ORLANDO, Florida (AP) -- Trey McKinney Jones is still grinding.
He'll be 27 next month, so he's not a wishful kid anymore. The beard is real. So are the bills, and so is the responsibility that comes with having a daughter who will be turning 2 in October.
Summer League might be his last shot at the dream job. Or in his case, last shots.
"I'm giving the NBA one more shot, while I'm still young, I guess you could say," McKinney Jones said.
Most players in summer league spend their time with one franchise. McKinney Jones is among a handful of players lucky enough to hook up with two teams for summer games this season. He's been with Indiana for the Orlando Pro Summer League that ends on Thursday, then flies to Las Vegas to connect with San Antonio's entry in the NBA Summer League that starts on Friday.
The way he sees it, doubling up this summer doubles his chance of a training-camp invite this fall - the next step, he hopes, toward reaching the NBA for real.
"Experience is very important," the 6-foot-5 McKinney Jones said. "I feel like my first summer was such a blur. It's hard to even remember a lot of the games. Now things have slowed down. Everything kind of comes to you slower, you can control the game better, you have more control over yourself. I think some guys are different but for me, that first summer everything was moving 1,000 mph."
Plenty of guys are playing in two summer leagues, heading to Las Vegas this week after participating in either Orlando or Salt Lake City. But most of those will stay with one team that whole time. McKinney Jones is among the few who will play for two teams, as will Dylan Ennis - who signed with Oklahoma City for Orlando, then will meet up with Golden State for Las Vegas.
"Being around both organizations, it's great for me," Ennis said. "OKC, they've shown me a great time already. They've taught me a lot of things already that I can take going forward. And I'm sure Golden State will do the same."
Naz Mitrou-Long is another player planning to double-up this summer: He's been with Indiana this week, and will play for Sacramento in Las Vegas.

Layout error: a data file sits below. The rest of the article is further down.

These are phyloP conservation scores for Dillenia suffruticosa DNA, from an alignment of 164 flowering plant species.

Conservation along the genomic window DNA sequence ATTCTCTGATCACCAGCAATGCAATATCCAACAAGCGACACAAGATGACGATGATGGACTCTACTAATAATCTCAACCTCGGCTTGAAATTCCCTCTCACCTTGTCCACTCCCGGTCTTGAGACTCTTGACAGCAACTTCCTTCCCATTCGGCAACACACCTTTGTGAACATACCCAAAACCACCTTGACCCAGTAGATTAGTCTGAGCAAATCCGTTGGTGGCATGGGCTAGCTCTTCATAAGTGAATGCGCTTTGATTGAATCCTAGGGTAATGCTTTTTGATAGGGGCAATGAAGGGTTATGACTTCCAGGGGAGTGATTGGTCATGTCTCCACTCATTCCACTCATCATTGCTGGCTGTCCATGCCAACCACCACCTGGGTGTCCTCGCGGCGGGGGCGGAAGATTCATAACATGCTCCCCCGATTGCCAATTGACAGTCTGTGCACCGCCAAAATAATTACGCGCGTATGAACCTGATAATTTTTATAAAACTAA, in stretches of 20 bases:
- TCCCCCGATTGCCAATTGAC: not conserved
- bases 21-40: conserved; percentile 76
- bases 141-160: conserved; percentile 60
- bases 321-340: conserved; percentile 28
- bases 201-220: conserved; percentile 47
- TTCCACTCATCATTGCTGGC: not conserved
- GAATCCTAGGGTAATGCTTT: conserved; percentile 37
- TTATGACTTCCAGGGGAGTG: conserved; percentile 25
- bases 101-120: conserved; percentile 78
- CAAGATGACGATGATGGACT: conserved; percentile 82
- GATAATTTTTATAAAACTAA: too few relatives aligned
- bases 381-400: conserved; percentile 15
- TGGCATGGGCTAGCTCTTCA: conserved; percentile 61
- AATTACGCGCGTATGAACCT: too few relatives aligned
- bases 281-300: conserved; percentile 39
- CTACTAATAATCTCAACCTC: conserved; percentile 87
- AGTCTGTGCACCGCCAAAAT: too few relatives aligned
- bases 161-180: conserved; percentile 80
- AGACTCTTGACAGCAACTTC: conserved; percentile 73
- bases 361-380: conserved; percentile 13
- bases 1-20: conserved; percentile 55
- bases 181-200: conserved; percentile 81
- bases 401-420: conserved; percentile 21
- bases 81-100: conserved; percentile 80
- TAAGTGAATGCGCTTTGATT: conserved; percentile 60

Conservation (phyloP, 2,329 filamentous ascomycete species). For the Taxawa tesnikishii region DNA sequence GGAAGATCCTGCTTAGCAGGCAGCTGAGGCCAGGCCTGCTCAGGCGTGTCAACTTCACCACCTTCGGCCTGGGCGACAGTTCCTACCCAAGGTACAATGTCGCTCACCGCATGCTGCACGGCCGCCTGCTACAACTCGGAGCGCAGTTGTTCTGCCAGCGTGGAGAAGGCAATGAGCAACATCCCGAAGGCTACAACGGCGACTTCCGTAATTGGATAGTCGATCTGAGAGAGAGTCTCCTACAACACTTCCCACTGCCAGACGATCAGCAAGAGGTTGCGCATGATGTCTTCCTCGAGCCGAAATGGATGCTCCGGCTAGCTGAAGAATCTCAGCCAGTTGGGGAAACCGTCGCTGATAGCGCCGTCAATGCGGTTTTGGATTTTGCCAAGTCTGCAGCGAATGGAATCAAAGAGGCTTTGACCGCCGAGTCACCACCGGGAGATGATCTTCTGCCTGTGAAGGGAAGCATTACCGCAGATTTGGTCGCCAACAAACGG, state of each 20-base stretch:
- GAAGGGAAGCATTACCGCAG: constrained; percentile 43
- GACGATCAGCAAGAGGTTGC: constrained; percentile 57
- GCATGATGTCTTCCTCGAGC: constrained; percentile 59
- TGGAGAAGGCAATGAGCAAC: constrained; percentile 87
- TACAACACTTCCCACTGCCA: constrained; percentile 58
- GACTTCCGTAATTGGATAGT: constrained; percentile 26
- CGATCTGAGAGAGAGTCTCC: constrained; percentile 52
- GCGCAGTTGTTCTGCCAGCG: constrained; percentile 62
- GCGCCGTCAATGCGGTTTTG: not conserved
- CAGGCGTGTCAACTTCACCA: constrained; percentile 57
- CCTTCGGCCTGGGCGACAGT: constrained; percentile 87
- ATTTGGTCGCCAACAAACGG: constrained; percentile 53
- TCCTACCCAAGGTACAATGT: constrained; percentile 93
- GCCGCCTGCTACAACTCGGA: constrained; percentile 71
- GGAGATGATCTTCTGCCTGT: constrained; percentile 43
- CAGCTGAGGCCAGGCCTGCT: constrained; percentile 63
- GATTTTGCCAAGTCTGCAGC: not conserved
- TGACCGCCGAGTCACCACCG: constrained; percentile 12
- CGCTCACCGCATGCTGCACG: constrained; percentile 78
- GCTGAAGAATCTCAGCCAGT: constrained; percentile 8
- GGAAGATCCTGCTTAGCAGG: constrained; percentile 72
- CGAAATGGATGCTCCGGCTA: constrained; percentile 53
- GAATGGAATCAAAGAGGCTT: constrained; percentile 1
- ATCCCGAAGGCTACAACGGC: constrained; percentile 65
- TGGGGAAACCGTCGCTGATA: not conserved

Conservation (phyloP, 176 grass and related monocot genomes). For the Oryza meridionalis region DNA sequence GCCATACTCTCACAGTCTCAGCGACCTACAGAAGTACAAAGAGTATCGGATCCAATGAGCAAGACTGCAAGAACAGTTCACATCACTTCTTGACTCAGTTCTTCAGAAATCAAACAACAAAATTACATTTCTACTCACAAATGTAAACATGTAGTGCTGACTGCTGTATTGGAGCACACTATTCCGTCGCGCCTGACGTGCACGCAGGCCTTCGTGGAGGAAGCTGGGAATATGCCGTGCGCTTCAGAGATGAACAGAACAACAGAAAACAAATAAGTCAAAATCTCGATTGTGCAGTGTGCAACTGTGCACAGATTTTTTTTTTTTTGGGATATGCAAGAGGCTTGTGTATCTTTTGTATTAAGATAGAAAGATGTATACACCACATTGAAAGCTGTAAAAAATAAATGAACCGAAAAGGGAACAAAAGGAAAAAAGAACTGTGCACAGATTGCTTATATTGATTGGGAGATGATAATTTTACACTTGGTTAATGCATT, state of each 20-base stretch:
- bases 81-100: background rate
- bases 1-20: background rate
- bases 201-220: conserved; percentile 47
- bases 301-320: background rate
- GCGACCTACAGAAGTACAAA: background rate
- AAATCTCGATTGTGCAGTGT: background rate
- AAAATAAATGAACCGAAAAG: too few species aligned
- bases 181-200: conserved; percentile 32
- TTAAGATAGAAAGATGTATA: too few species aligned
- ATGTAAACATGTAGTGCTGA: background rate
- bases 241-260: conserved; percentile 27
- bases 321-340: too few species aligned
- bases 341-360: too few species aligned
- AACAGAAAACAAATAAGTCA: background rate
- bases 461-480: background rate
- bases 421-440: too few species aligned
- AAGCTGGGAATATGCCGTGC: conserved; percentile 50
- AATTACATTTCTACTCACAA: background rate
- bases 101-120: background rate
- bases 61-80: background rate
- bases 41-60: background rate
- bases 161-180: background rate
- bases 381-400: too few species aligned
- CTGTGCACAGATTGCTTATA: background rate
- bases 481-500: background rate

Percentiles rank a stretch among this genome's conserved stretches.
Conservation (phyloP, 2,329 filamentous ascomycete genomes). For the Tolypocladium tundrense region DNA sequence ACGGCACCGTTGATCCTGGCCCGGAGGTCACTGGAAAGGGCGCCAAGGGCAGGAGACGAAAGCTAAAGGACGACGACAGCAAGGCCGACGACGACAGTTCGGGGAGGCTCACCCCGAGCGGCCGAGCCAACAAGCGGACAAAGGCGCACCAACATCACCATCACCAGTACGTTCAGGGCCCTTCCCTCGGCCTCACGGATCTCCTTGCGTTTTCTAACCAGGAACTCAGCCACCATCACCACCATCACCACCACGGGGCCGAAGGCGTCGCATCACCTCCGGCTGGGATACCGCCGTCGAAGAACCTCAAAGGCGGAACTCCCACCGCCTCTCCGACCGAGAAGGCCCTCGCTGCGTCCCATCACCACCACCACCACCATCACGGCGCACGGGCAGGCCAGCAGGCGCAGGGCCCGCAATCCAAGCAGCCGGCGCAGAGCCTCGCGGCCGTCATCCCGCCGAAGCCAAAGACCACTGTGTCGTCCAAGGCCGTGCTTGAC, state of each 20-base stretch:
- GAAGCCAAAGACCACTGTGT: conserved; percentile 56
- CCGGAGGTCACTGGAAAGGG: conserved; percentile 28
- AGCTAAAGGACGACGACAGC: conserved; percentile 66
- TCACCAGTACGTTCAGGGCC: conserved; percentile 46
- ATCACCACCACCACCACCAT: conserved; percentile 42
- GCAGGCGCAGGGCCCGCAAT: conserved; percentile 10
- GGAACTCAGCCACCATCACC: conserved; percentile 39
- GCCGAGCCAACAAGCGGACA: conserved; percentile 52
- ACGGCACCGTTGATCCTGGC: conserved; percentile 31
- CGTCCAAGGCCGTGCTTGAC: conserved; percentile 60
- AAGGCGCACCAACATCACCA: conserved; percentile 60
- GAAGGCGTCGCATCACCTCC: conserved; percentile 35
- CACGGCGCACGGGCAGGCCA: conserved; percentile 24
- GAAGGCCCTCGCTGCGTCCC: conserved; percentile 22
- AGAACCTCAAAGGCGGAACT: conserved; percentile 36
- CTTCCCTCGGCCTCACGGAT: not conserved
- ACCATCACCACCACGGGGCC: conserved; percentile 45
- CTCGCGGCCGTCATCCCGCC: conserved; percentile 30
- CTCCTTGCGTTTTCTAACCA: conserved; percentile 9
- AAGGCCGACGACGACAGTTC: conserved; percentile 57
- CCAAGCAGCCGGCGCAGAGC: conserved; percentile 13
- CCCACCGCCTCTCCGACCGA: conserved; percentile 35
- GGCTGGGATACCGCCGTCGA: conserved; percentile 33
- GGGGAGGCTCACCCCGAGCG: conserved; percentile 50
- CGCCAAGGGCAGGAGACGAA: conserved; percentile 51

"I know it's a big opportunity," said Mitrou-Long, a 6-4 guard undrafted out of Iowa State last month. "I've gotten a lot of good feedback from the Pacers. I worked out for them before the draft and I think they liked how I did."
There will be others on the two-team list by the time play gets done in Las Vegas; inevitably one team will pluck someone from another, like how Willie Reed started playing for Miami in 2015 and then got signed to a $650,000, one-year NBA contract by Brooklyn. Reed then played with the Heat last season and is a free agent again this summer.
And every team is studying every other team during the summer anyway, looking for that hidden gem who has been overlooked and might be a potential training-camp invite or a possibility to fill an NBA G League roster - where he could earn about $30,000.
But McKinney Jones knows these are critical auditions with the teams whose jerseys he will wear.
"You want to show them you can make the right plays, take the open shot, really grind on defense," McKinney Jones said. "You try to make a statement on that front, make the right play, make the right reads and you've got to make the little plays. I think that's what teams are really looking for in this summer situation."
McKinney Jones has been around the block a few times in his basketball life.
He was barely recruited out of high school and started his college career at Missouri-Kansas City before transferring to Miami - where he helped the Hurricanes win an Atlantic Coast Conference title. He appeared in two NBA preseason games with his hometown Milwaukee Bucks in 2013, spent the summer of 2014 with Miami and San Antonio, returned to summer league with Atlanta in 2015 and is back this year with the Pacers and Spurs.
He's won titles in what was then called the NBA Development League and in the Hungarian League. He moved to Israel and played for a while, moved to France and played there for a while. If no camp invite - or chance to even be on one of the league's new two-way contracts - comes this time, he'll likely go back overseas and play there instead of trying to get by on a meager G League salary.
"I feel like I get my foot in the door, I'm the kind of player where if I do all the little stuff well enough I can stick," McKinney Jones said. "So that's what I'm looking for now, just a chance to stick my foot in the door. That's what I want out of this summer. I've got a family now to worry about. It's time."